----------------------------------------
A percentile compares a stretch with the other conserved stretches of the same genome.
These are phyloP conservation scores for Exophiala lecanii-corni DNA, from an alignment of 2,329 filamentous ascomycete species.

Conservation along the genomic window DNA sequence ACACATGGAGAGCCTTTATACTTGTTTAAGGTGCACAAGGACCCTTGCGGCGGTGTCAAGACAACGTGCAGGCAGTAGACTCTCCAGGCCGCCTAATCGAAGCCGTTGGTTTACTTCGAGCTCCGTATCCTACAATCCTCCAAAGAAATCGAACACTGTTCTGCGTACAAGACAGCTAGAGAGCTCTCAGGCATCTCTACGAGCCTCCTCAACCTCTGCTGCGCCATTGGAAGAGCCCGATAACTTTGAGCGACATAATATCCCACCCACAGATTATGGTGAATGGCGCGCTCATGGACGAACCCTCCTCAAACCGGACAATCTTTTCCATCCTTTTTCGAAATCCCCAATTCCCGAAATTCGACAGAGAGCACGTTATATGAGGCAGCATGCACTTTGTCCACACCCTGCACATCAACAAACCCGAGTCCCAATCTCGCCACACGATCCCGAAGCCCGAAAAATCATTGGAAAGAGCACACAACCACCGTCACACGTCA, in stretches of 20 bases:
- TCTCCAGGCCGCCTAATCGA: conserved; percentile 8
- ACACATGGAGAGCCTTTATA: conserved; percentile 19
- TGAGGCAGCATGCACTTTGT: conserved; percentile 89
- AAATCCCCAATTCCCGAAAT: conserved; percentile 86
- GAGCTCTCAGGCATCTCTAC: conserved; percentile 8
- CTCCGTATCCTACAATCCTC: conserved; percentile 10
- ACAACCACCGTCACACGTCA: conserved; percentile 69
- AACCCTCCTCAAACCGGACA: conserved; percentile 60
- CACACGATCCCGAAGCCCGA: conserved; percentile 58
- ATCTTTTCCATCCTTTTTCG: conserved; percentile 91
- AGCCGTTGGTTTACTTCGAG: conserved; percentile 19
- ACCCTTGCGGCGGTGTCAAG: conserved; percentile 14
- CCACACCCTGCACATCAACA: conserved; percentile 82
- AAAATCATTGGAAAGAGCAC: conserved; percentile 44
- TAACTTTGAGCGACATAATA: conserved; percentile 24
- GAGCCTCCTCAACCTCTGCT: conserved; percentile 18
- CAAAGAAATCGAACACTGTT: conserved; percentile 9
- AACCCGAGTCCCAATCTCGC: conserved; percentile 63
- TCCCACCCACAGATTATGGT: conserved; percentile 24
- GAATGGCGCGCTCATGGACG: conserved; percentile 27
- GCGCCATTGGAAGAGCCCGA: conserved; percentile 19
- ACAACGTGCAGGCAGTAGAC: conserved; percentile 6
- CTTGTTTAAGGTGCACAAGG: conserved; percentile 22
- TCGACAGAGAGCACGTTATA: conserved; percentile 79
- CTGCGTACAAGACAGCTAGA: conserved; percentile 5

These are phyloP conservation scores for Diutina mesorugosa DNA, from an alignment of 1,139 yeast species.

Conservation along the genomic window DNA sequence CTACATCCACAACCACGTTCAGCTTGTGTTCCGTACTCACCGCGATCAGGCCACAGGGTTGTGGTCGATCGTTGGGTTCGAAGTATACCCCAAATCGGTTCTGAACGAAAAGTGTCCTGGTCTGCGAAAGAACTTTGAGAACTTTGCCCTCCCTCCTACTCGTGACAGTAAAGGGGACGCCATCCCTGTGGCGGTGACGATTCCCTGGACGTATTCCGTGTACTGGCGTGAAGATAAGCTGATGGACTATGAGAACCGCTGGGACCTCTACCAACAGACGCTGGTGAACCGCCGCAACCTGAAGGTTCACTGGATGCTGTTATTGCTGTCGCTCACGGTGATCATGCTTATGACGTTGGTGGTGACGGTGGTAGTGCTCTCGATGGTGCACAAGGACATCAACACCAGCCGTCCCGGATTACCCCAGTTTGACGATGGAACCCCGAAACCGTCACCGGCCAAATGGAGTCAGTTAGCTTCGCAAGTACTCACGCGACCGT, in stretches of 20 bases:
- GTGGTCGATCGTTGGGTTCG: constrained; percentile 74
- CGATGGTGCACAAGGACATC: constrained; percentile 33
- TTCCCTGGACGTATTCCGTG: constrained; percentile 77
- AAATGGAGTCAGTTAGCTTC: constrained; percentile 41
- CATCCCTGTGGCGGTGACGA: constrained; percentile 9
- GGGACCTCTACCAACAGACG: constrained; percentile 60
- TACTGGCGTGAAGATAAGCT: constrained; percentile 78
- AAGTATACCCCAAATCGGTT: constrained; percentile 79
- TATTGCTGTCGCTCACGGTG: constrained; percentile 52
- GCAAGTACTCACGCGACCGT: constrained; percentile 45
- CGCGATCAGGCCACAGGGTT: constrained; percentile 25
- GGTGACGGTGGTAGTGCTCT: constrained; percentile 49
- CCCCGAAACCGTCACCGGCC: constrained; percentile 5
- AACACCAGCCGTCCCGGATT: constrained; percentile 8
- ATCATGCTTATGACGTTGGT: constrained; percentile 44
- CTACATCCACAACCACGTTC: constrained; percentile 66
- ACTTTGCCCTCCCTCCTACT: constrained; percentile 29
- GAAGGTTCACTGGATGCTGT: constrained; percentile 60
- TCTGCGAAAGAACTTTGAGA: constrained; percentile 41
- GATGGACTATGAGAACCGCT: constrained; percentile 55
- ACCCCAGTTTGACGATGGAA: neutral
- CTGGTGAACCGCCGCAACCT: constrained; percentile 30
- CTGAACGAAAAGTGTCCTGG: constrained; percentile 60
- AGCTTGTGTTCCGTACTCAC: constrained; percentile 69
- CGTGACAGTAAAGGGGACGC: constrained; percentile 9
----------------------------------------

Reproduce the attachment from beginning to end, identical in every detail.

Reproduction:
A percentile compares a stretch with the other conserved stretches of the same genome.
These are phyloP conservation scores for Exophiala lecanii-corni DNA, from an alignment of 2,329 filamentous ascomycete species.

Conservation along the genomic window DNA sequence ACACATGGAGAGCCTTTATACTTGTTTAAGGTGCACAAGGACCCTTGCGGCGGTGTCAAGACAACGTGCAGGCAGTAGACTCTCCAGGCCGCCTAATCGAAGCCGTTGGTTTACTTCGAGCTCCGTATCCTACAATCCTCCAAAGAAATCGAACACTGTTCTGCGTACAAGACAGCTAGAGAGCTCTCAGGCATCTCTACGAGCCTCCTCAACCTCTGCTGCGCCATTGGAAGAGCCCGATAACTTTGAGCGACATAATATCCCACCCACAGATTATGGTGAATGGCGCGCTCATGGACGAACCCTCCTCAAACCGGACAATCTTTTCCATCCTTTTTCGAAATCCCCAATTCCCGAAATTCGACAGAGAGCACGTTATATGAGGCAGCATGCACTTTGTCCACACCCTGCACATCAACAAACCCGAGTCCCAATCTCGCCACACGATCCCGAAGCCCGAAAAATCATTGGAAAGAGCACACAACCACCGTCACACGTCA, in stretches of 20 bases:
- TCTCCAGGCCGCCTAATCGA: conserved; percentile 8
- ACACATGGAGAGCCTTTATA: conserved; percentile 19
- TGAGGCAGCATGCACTTTGT: conserved; percentile 89
- AAATCCCCAATTCCCGAAAT: conserved; percentile 86
- GAGCTCTCAGGCATCTCTAC: conserved; percentile 8
- CTCCGTATCCTACAATCCTC: conserved; percentile 10
- ACAACCACCGTCACACGTCA: conserved; percentile 69
- AACCCTCCTCAAACCGGACA: conserved; percentile 60
- CACACGATCCCGAAGCCCGA: conserved; percentile 58
- ATCTTTTCCATCCTTTTTCG: conserved; percentile 91
- AGCCGTTGGTTTACTTCGAG: conserved; percentile 19
- ACCCTTGCGGCGGTGTCAAG: conserved; percentile 14
- CCACACCCTGCACATCAACA: conserved; percentile 82
- AAAATCATTGGAAAGAGCAC: conserved; percentile 44
- TAACTTTGAGCGACATAATA: conserved; percentile 24
- GAGCCTCCTCAACCTCTGCT: conserved; percentile 18
- CAAAGAAATCGAACACTGTT: conserved; percentile 9
- AACCCGAGTCCCAATCTCGC: conserved; percentile 63
- TCCCACCCACAGATTATGGT: conserved; percentile 24
- GAATGGCGCGCTCATGGACG: conserved; percentile 27
- GCGCCATTGGAAGAGCCCGA: conserved; percentile 19
- ACAACGTGCAGGCAGTAGAC: conserved; percentile 6
- CTTGTTTAAGGTGCACAAGG: conserved; percentile 22
- TCGACAGAGAGCACGTTATA: conserved; percentile 79
- CTGCGTACAAGACAGCTAGA: conserved; percentile 5

These are phyloP conservation scores for Diutina mesorugosa DNA, from an alignment of 1,139 yeast species.

Conservation along the genomic window DNA sequence CTACATCCACAACCACGTTCAGCTTGTGTTCCGTACTCACCGCGATCAGGCCACAGGGTTGTGGTCGATCGTTGGGTTCGAAGTATACCCCAAATCGGTTCTGAACGAAAAGTGTCCTGGTCTGCGAAAGAACTTTGAGAACTTTGCCCTCCCTCCTACTCGTGACAGTAAAGGGGACGCCATCCCTGTGGCGGTGACGATTCCCTGGACGTATTCCGTGTACTGGCGTGAAGATAAGCTGATGGACTATGAGAACCGCTGGGACCTCTACCAACAGACGCTGGTGAACCGCCGCAACCTGAAGGTTCACTGGATGCTGTTATTGCTGTCGCTCACGGTGATCATGCTTATGACGTTGGTGGTGACGGTGGTAGTGCTCTCGATGGTGCACAAGGACATCAACACCAGCCGTCCCGGATTACCCCAGTTTGACGATGGAACCCCGAAACCGTCACCGGCCAAATGGAGTCAGTTAGCTTCGCAAGTACTCACGCGACCGT, in stretches of 20 bases:
- GTGGTCGATCGTTGGGTTCG: constrained; percentile 74
- CGATGGTGCACAAGGACATC: constrained; percentile 33
- TTCCCTGGACGTATTCCGTG: constrained; percentile 77
- AAATGGAGTCAGTTAGCTTC: constrained; percentile 41
- CATCCCTGTGGCGGTGACGA: constrained; percentile 9
- GGGACCTCTACCAACAGACG: constrained; percentile 60
- TACTGGCGTGAAGATAAGCT: constrained; percentile 78
- AAGTATACCCCAAATCGGTT: constrained; percentile 79
- TATTGCTGTCGCTCACGGTG: constrained; percentile 52
- GCAAGTACTCACGCGACCGT: constrained; percentile 45
- CGCGATCAGGCCACAGGGTT: constrained; percentile 25
- GGTGACGGTGGTAGTGCTCT: constrained; percentile 49
- CCCCGAAACCGTCACCGGCC: constrained; percentile 5
- AACACCAGCCGTCCCGGATT: constrained; percentile 8
- ATCATGCTTATGACGTTGGT: constrained; percentile 44
- CTACATCCACAACCACGTTC: constrained; percentile 66
- ACTTTGCCCTCCCTCCTACT: constrained; percentile 29
- GAAGGTTCACTGGATGCTGT: constrained; percentile 60
- TCTGCGAAAGAACTTTGAGA: constrained; percentile 41
- GATGGACTATGAGAACCGCT: constrained; percentile 55
- ACCCCAGTTTGACGATGGAA: neutral
- CTGGTGAACCGCCGCAACCT: constrained; percentile 30
- CTGAACGAAAAGTGTCCTGG: constrained; percentile 60
- AGCTTGTGTTCCGTACTCAC: constrained; percentile 69
- CGTGACAGTAAAGGGGACGC: constrained; percentile 9